5 stars = perfect for any guy's dream dinner

Cesar in Oakland

Wednesday, December 27, 2006

Fish for The New Year

In many cultures, from Italian to Norwegian, there's a belief that eating fish for the new year will bring you good luck. In Hawaii, ahi tuna becomes extremely expensive right before the new year because many Japanese-Americans follow the tradition of serving sashimi, which is the slices of raw fish similar to sushi but without the rice. Ahi tuna--a meaty, fatty fish--is widely known by foodies who have had seared tuna in virtually every Pan Asian restaurant. One of the common ways to prepare tuna in Hawaii is to make poke, which is a Hawaiian tradition of massaging raw fish with salt to cure it and preserve it. Poke through the years have gained a lot of Asian influences, such as the bits of seaweed (ogo) and soy sauce. In the recipe below, I've come up with a very basic and simple poke but dressed it up with a wasabi creme fraiche topping and made it a crostini. This is a very elegant appetizer for your New Year's Eve cocktail party. (The lime juice is a Spanish influence, similar to making ceviche, and helps to cure the tuna so it'll look like it's cooked, so your sushi-shy guests won't be that afraid to eat it.) The best way to eat this crostini is tossing the entire bite-size toast into your mouth and allowing all the flavors to blend together. Hmmmm. Lucious.

Ahi Poke Crostini with Wasabi Creme Fraiche

Copyright 2006 by Cooking With The Single Guy


For poke:

6 oz. ahi tuna (sushi grade), finely diced
1 T sesame oil
1 T soy sauce
1 t Hawaiian Alaea sea salt (or other coarse sea salt)
juice from one lime

For wasabi creme fraiche:
3 T creme fraiche
1 t wasabi powder
2 t hot water

6 slices of your favorite bread (cut each thin slices into four squares)
2 T unsalted butter
1 stalk of green onion for garnish (julienned)

Start by preparing the creme fraiche. In a medium bowl, mix wasabi powder with hot water to create a smooth wasabi mixture (add more water if needed). Then whisk in creme fraiche. Refrigerate for at least 15 minutes to let the wasabi flavor set into the creme fraiche. (You can use more wasabi if you want it extra spicy, but remember that not all your guests may be used to the punch from wasabi. A teaspoon is enough to give a subtle wasabi kick to the creme fraiche.)

In another bowl, combine diced ahi tuna with sesame oil, soy sauce, sea salt and lime juice. Refrigerate.

Place your bread squares on a baking sheet lined with wax paper. Lightly butter the pieces and then bake in oven at 400 degrees until they’re toasted.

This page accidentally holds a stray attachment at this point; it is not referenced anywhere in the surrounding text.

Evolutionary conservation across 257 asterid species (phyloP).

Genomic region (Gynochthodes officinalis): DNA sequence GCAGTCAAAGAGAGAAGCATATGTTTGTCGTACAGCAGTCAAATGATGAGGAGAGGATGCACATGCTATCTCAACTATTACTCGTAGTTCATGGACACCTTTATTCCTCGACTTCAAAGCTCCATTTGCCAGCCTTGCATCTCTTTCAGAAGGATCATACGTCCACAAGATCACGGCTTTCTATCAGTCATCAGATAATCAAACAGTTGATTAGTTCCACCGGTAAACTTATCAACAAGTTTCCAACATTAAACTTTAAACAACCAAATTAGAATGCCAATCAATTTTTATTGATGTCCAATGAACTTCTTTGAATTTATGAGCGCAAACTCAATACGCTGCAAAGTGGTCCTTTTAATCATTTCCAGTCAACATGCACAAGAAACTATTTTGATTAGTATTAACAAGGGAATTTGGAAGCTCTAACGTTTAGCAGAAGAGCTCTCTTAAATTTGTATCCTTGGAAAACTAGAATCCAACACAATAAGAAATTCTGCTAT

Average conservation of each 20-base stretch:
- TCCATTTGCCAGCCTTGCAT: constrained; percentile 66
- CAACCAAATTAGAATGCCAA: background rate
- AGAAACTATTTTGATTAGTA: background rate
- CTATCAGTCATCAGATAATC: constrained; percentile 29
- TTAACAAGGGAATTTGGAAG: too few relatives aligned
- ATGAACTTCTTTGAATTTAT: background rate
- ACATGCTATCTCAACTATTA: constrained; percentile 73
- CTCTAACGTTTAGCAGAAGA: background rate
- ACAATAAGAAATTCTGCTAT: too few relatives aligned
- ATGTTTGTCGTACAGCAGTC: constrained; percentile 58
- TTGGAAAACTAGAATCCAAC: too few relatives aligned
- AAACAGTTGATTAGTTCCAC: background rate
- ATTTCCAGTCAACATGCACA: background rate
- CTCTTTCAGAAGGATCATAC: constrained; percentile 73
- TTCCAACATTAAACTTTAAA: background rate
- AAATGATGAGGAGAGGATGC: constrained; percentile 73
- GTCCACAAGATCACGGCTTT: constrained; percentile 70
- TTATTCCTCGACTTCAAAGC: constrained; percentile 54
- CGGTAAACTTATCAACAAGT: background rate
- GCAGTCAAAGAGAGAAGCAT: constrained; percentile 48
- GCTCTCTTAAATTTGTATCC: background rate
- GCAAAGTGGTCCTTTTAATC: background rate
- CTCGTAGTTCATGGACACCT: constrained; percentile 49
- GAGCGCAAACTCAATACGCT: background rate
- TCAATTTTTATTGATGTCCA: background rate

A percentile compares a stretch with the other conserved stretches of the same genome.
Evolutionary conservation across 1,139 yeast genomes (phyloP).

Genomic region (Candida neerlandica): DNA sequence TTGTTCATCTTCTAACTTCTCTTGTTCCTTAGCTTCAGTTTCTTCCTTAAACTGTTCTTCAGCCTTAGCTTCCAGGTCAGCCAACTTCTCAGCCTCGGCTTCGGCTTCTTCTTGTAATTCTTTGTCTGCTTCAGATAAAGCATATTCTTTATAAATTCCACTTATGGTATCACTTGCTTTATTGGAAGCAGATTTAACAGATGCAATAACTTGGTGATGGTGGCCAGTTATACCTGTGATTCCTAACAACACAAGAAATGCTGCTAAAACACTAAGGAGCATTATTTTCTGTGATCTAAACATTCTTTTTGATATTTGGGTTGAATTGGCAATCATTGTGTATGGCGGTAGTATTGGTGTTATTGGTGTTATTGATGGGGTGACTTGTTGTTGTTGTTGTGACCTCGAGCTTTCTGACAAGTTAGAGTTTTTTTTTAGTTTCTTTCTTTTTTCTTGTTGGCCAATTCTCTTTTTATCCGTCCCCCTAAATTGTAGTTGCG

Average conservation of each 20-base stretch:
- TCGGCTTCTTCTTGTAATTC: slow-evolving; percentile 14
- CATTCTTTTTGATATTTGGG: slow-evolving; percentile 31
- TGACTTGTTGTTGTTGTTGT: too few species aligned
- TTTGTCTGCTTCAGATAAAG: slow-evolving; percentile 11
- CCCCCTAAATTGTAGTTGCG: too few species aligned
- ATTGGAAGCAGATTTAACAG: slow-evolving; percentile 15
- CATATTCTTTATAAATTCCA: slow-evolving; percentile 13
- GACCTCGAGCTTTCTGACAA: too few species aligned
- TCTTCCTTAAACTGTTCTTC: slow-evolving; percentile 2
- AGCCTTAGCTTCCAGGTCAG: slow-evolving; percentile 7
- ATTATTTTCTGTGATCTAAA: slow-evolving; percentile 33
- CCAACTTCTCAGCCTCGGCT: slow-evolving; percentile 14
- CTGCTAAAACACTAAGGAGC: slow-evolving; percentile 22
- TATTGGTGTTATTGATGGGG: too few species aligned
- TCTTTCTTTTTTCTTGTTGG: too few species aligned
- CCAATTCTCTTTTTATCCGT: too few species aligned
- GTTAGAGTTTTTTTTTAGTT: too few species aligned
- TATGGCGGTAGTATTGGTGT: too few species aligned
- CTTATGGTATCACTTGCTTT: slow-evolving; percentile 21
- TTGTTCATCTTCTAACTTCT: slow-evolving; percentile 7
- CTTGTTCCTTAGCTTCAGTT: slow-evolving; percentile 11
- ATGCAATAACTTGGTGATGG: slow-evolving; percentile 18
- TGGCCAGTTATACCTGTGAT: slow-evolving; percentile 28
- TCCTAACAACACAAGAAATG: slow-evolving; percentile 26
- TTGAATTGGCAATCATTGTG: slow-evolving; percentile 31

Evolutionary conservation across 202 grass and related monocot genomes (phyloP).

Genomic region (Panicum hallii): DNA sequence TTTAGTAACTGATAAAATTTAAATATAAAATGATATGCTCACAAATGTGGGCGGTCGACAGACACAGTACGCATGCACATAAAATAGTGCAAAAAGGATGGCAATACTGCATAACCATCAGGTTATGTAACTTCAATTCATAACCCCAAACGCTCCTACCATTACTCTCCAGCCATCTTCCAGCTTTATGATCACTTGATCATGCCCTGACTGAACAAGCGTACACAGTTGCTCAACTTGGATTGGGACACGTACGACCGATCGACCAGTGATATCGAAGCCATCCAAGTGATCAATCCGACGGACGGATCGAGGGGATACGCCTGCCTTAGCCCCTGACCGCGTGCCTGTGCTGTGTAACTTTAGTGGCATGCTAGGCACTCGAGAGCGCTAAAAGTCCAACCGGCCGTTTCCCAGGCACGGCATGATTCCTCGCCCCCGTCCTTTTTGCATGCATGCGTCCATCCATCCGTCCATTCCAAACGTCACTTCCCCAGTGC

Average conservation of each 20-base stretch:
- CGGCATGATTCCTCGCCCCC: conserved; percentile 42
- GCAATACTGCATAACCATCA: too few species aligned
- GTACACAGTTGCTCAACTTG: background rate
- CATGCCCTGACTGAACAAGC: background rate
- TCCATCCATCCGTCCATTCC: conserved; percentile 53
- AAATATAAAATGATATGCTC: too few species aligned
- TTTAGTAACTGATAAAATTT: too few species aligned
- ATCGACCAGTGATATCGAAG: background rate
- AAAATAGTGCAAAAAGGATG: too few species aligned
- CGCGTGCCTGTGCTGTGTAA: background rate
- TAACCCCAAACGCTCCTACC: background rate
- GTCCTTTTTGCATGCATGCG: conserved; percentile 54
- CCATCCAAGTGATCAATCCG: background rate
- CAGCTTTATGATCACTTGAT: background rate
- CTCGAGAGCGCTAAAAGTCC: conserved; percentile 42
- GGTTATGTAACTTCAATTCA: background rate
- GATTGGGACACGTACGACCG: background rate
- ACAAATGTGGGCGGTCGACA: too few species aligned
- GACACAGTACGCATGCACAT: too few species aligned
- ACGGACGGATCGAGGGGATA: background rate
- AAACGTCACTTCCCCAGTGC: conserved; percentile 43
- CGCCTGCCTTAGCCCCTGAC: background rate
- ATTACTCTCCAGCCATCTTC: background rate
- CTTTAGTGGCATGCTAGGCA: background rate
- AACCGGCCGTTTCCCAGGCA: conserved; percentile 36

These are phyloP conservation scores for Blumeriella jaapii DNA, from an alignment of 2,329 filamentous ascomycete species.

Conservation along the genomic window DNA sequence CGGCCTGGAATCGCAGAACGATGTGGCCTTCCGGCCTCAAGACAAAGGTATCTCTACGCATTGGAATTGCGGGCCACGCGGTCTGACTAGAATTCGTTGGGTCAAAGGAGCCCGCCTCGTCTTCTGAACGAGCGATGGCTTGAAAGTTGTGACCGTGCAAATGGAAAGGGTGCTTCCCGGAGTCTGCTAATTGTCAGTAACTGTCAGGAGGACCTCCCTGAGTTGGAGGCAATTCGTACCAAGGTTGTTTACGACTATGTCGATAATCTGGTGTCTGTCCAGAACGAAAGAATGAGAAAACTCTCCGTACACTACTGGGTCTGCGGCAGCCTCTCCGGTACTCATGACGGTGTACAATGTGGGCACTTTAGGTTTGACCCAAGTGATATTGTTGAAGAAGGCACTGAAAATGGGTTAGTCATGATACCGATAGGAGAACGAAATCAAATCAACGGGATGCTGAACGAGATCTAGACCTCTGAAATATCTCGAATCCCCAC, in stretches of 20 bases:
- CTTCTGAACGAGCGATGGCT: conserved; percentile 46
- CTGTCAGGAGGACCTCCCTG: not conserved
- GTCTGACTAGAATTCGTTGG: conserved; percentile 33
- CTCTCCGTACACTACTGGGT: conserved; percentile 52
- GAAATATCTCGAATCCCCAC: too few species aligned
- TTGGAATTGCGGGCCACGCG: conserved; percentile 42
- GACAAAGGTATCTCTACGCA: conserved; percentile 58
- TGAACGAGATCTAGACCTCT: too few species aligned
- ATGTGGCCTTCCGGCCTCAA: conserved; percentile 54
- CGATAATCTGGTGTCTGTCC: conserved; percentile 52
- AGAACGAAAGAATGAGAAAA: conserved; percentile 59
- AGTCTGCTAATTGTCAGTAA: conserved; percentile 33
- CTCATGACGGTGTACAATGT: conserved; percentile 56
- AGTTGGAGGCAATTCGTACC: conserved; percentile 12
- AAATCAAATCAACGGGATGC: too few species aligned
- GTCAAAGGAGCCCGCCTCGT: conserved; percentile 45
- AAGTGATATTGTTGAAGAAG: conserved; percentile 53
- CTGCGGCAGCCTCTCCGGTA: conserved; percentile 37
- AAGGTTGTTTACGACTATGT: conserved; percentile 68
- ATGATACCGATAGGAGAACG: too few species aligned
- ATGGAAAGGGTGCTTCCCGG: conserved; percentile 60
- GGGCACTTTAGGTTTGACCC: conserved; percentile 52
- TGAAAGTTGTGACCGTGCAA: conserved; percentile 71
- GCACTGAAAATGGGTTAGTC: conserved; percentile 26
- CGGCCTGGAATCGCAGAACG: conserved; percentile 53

To assemble your crostini, place a tiny spoonful of your poke on the toast square. Then place a dollop of wasabi creme fraiche on top. Garnish with a thinly julienned piece of green onion. Keep refrigerated until ready to serve.
Makes 24 bite-size squares.

Serve with chilled sake.

TIP: When shopping for your ahi tuna, it’s important to get the freshest tuna that’s sushi grade. Go to a fish market you trust. The piece of ahi shouldn’t smell fishy and it should not fatty and oily, not dried out.

STRIP THE CROSTINI: If you want to try something different, you can make this poke and lay it on an endive leaf. Endives make a nice holder for the poke and it’s less work than making the toast squares. (But you’ll lose the crunch from the crostini.) Another idea is to place the poke on nori sheets cut into bite-sized square.

GET AN UPGRADE: While this is already a classy appetizer, you can make it an even more special New Year’s Eve dish by topping it with a bit of caviar instead of the green onion. If you use caviar, reduce the sodium in this recipe by eliminating the sea salt.

PINK LIKE THE CLAY: Hawaiian Alaea sea salt is great with the meaty flavor of ahi tunu because this particular sea salt has an earthier taste. Alaea means baked clay and that gives this natural sea salt from Hawaii its beautiful pink color. You can find this pink sea salt at many gourmet grocery stores or from your friends and family in Hawaii. ;-)

Tuesday, December 26, 2006

How I Got Stuffed on Christmas Eve

This Christmas weekend, I wanted to take advantage of my time off and prepare for my posts for this week, which focuses on New Year's. (Who's idea was it to have two eating holidays within a week?) So on Christmas eve, I was testing out the following artichoke puff appetizer that's great for any cocktail party. But I wasn't sure how they should be presented. So I tested different sizes, different methods of folding and pinching, etc. Needless to say, I ate a lot of my artichoke-stuffed puff pastries. (And then I went to a Christmas eve party and ate this wonderful but rich trifle with heavy cream. Oy.) I finally ended up with a simple bite-size square with a dollop of artichoke-cheese mixture on top. It's simple and easy, although you end up having to hand-prepare 84 squares! (Hey, at least if you have 20 guests, they'll each have about four pieces.) The ingredients are pretty easy to find and the savory flavor is often a hit.

Artichoke Puffs

Copyright 2006 by Cooking With The Single Guy

1 can (14 oz.) of artichoke hearts (in water)
1 can (4.25 oz. drained weight) chopped black olives
1/2 cup grated Parmesan cheese
8 oz. part skim ricotta cheese (or regular ricotta)
2 eggs
2 sheets frozen puff pastry
1 t salt

Preheat oven to 400 degrees

Bring out puff pastry sheets to defrost per package instructions. (Tip: Just before puff pastry is ready for use, it might get stuck together. So be sure to lay out flat both sheets even if you're not working with one right away. If you wait too long to open the second sheet as you work on the first, it might meld together and make it harder for you to separate.)